US7437838 *Sep 23, 2005Oct 21, 2008Srl, Inc.Article of footwear
US7546699Apr 23, 2007Jun 16, 2009Anatomic Research, Inc.Shoe sole structures
US7647710Jul 31, 2007Jan 19, 2010Anatomic Research, Inc.Shoe sole structures
US7748143Nov 30, 2006Jul 6, 2010Salomon S.A.S.Bottom assembly for an article of footwear
US7877900Sep 18, 2009Feb 1, 2011Newton Running Company, Inc.Sole construction for energy and rebound
US7882648Jun 21, 2007Feb 8, 2011Nike, Inc.Footwear with laminated sole assembly
US7921580Jan 19, 2010Apr 12, 2011Newton Running Company, Inc.Sole construction for energy storage and rebound
US8051583Sep 6, 2007Nov 8, 2011Nike, Inc.Article of footwear with improved stability and balance
US8141276Nov 21, 2005Mar 27, 2012Frampton E. EllisDevices with an internal flexibility slit, including for footwear
US8205356Nov 21, 2005Jun 26, 2012Frampton E. EllisDevices with internal flexibility sipes, including siped chambers for footwear
US8256147May 25, 2007Sep 4, 2012Frampton E. EliisDevices with internal flexibility sipes, including siped chambers for footwear
US8291617Feb 26, 2008Oct 23, 2012Heart And Sole Usa, LlcCushioned athletic cleated shoes
US8291618May 18, 2007Oct 23, 2012Frampton E. EllisDevices with internal flexibility sipes, including siped chambers for footwear
US8387285 *Sep 4, 2006Mar 5, 2013Adri HartveldFootwear with sole force distribution and sense enhancement
US8578633Sep 23, 2011Nov 12, 2013Nike, Inc.Article of footwear with improved stability and balance
US8584377 *Sep 14, 2010Nov 19, 2013Nike, Inc.Article of footwear with elongated shock absorbing heel system
US8677657May 12, 2011Mar 25, 2014Acushnet CompanyGolf shoe outsole
US8732230Sep 22, 2011May 20, 2014Frampton Erroll Ellis, IiiComputers and microchips with a side protected by an internal hardware firewall and an unprotected side connected to a network
US8732868Feb 12, 2013May 27, 2014Frampton E. EllisHelmet and/or a helmet liner with at least one internal flexibility sipe with an attachment to control and absorb the impact of torsional or shear forces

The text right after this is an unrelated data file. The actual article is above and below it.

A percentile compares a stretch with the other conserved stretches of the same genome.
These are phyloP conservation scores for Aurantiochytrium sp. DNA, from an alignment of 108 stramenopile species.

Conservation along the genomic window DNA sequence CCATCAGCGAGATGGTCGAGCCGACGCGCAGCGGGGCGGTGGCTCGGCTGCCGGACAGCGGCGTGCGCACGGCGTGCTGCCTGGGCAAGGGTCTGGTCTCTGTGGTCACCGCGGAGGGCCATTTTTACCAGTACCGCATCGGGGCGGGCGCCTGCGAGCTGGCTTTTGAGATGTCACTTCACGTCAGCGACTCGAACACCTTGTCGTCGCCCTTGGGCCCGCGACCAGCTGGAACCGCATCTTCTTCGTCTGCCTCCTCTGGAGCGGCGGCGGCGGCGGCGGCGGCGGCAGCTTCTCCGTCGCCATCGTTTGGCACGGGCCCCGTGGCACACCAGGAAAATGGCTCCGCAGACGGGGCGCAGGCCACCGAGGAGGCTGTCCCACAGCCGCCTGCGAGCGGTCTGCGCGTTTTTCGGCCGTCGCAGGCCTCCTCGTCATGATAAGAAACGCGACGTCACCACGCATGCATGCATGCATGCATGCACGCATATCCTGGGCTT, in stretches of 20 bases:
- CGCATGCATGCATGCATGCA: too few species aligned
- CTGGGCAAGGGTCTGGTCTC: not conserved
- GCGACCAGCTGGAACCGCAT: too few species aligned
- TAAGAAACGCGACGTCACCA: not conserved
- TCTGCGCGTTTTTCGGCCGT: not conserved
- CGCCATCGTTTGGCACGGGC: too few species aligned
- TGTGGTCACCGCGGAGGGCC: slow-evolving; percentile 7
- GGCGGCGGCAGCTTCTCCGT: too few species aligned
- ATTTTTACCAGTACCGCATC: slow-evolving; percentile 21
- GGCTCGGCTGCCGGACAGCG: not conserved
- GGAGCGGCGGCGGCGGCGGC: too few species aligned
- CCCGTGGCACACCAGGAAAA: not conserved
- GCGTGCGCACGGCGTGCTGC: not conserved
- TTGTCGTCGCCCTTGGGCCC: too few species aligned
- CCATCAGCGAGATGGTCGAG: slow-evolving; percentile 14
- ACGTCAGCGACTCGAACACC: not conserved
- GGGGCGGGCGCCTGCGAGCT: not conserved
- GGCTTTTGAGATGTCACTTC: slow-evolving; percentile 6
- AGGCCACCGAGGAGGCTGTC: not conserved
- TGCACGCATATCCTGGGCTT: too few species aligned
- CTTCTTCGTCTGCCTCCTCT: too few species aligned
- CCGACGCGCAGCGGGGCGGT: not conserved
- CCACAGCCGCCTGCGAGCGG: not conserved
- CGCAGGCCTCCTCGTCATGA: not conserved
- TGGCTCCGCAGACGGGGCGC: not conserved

US20110061266 *Aug 11, 2010Mar 17, 2011Homeway Technology Co., Ltd.Article of footwear that is waterproof, wear-resistant, and lightweight
US20120060395 *Sep 14, 2010Mar 15, 2012Nike, Inc.Article Of Footwear With Elongated Shock Absorbing Heel System
DE3152011A1 *Dec 31, 1981Jul 21, 1983Top Man OySchuh mit einlegesohle
EP0083449A1 *Dec 28, 1982Jul 13, 1983Top Man OyOuter sole for town shoes
WO1982000572A1 *Aug 18, 1981Mar 4, 1982Brs IncAthletic shoe with heel stabilizer
WO1982003315A1 *Apr 2, 1982Oct 14, 1982Stubblefield Jerry DBasketball shoe sole
WO1982003754A1 *May 3, 1982Nov 11, 1982Tilles Harvey GAthletic shoe and sole
WO1989005105A1 *Dec 5, 1988Jun 15, 1989Eccolet Sko AsA shoe sole
WO1991011926A1 *Feb 11, 1991Aug 13, 1991Ian H WhatleyShock absorbing outsole for footwear
WO1996013182A1 *Nov 1, 1995May 9, 1996Avia Group IntSole construction for footwear
WO1999020134A1 *Jan 16, 1998Apr 29, 1999Forest Footwear L L CFootwear having a protuberance
Classifications
U.S. Classification36/28, 36/32.00R, 36/30.00R, 36/129
International ClassificationA43B21/26, A43B13/14, A43B5/06
Cooperative ClassificationA43B13/148, A43B21/26, A43B5/06, A43B13/143
European ClassificationA43B13/14W, A43B5/06, A43B13/14W6, A43B21/26
Legal Events
DateCodeEventDescription
Aug 12, 1997B1Reexamination certificate first reexamination
Oct 24, 1995RRRequest for reexamination filed
Effective date: 19950905
Apr 19, 1993ASAssignment
Owner name: HOCKERSON-HALBERSTADT, INC., LOUISIANA
Free format text: JOINT VENTURE CONTRACT;ASSIGNORS:HOCKERSON, STAN;HALBERSTADT, JOHN P.;REEL/FRAME:006495/0711;SIGNING DATES FROM 19910204 TO 19910218